On Ukraine, Putin Picking A Fight Russia Can't Win

Putin is Making NATO Stronger

I Almost (Not Quite) Feel Sorry for Putin

Military Balance Not Good for Russia

Kremlin Pool Photo

I almost feel sorry for Putin.  As talks over Ukraine fall flat, Putin is picking a fight he can’t win.  When Biden gave up Afghanistan, Putin saw a golden opportunity to play hardball with NATO over Ukraine.  But NATO isn’t giving in to Putin’s outrageous demands for the alliance to kick out members like Poland, Lithuania, Latvia and others who joined after 1997.  The Jan. 14 cyber attack on Ukraine was Russia's handiwork.  In theory, that leaves Putin one more move: war.  But here are four reasons why the military balance doesn’t look good for a Russian move on Ukraine.

Taking Crimea in 2014 and starting a war in the Donbass didn’t work.  If Putin’s plan was to draw Ukraine back toward Russia, he failed.  Ukraine is looking westward more than ever.  The fighting in the separatist eastern sector of Ukraine has claimed nearly 14,000 lives. Ukraine under President Zelensky is determined to preserve its 30 years of independence. 

Russia does not have control of the airspace over Ukraine and the Black Sea.  If you’re planning a ground invasion, that’s a big deal.  Russia’s 100,000 forces are spread around Ukraine on 3 sides and under watch by NATO planes like amoebas in a petri dish.  No doubt Putin would like to start with a massive cyberattack on Ukraine as he did to Estonia in 2007 and Georgia in 2008.  Times have changed.  NATO will see it coming.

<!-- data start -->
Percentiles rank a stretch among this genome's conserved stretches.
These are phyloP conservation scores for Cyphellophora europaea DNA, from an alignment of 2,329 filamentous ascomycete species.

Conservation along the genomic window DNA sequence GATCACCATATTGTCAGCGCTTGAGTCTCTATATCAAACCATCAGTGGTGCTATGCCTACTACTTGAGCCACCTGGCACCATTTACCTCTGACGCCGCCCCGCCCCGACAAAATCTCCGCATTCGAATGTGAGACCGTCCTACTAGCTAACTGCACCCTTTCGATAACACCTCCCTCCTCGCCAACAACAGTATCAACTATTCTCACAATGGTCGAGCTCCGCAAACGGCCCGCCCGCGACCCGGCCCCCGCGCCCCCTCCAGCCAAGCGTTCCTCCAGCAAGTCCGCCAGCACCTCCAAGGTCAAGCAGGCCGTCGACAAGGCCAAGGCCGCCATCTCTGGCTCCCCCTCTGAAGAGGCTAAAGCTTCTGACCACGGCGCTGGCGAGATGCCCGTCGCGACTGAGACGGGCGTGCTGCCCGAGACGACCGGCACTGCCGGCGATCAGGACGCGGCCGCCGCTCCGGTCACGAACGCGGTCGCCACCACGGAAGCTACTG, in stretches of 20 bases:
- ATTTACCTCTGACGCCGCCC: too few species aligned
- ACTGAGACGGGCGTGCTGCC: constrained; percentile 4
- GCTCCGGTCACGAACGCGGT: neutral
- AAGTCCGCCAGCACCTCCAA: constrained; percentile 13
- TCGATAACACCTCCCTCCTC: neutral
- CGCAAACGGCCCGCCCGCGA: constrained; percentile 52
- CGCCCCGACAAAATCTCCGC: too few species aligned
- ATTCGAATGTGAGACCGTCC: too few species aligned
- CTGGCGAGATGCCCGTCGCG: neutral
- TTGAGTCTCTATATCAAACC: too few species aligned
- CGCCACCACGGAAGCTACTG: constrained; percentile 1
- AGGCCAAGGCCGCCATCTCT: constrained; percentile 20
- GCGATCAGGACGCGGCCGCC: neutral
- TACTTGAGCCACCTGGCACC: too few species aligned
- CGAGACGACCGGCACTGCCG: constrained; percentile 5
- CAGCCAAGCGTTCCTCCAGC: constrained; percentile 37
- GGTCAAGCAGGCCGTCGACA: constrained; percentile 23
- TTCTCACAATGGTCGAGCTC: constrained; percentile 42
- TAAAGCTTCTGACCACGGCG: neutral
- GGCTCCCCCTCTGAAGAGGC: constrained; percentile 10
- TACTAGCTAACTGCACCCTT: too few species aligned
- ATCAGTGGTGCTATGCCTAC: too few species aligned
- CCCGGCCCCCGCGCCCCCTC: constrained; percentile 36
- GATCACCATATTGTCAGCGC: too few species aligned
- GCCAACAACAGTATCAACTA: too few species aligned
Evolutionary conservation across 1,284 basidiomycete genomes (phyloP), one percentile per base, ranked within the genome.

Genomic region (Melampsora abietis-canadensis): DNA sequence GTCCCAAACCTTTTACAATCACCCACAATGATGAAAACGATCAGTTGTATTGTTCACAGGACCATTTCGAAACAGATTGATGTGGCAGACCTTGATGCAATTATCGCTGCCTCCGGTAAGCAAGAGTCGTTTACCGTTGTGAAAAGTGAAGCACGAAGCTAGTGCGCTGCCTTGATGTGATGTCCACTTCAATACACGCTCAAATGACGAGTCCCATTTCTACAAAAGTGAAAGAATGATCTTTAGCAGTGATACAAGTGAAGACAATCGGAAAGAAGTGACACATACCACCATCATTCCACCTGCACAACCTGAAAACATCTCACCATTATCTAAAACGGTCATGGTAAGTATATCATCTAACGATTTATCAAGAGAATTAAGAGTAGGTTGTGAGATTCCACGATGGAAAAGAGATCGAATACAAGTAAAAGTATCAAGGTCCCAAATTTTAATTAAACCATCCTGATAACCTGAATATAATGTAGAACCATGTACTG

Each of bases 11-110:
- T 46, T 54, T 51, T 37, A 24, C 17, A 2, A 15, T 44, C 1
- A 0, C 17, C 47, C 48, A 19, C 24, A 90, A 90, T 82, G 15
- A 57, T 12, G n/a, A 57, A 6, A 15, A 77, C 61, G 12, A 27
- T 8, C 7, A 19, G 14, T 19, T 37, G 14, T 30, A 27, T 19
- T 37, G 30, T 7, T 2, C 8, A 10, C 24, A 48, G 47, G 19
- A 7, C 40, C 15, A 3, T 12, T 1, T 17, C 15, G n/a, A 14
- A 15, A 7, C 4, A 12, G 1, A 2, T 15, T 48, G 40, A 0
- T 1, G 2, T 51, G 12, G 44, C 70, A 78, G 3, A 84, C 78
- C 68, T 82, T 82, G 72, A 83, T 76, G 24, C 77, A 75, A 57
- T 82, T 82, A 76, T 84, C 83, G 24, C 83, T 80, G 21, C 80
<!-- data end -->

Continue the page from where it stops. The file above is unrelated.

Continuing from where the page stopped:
NATO’s Supreme Allied Commander, U.S. Air Force Gen. Tod Wolters, has said that Ukraine could kick out Russian forces.  NATO military strategy since 2019 has beefed up forces in the Baltics and the Black Sea so that NATO is “very, very vigilant” with a multinational command structure and assistance teams ready to rotate into Ukraine, Wolters told the Senate last year.  Wolters said Ukraine’s military could repel the Russians “over time.’’  It wouldn’t be easy, but Putin does not hold the winning hand. 

Putin could end up making NATO bigger and stronger.  One move on Ukraine, and Sweden and Finland (which shares an 800-mile border with Russia) will join NATO overnight.  NATO Secretary General Jens Stoltenberg says he’s ready to welcome the Nordic military powerhouses.  Putin will be staring at a bristling NATO from the Black Sea to the Arctic Circle. 

Don't forget the sanctions.  Europe is Russia's biggest trading partner.  Putin may end up making Russia a vassal state of China.

Read more of the full piece at Fox News originally published Jan. 13, 2022.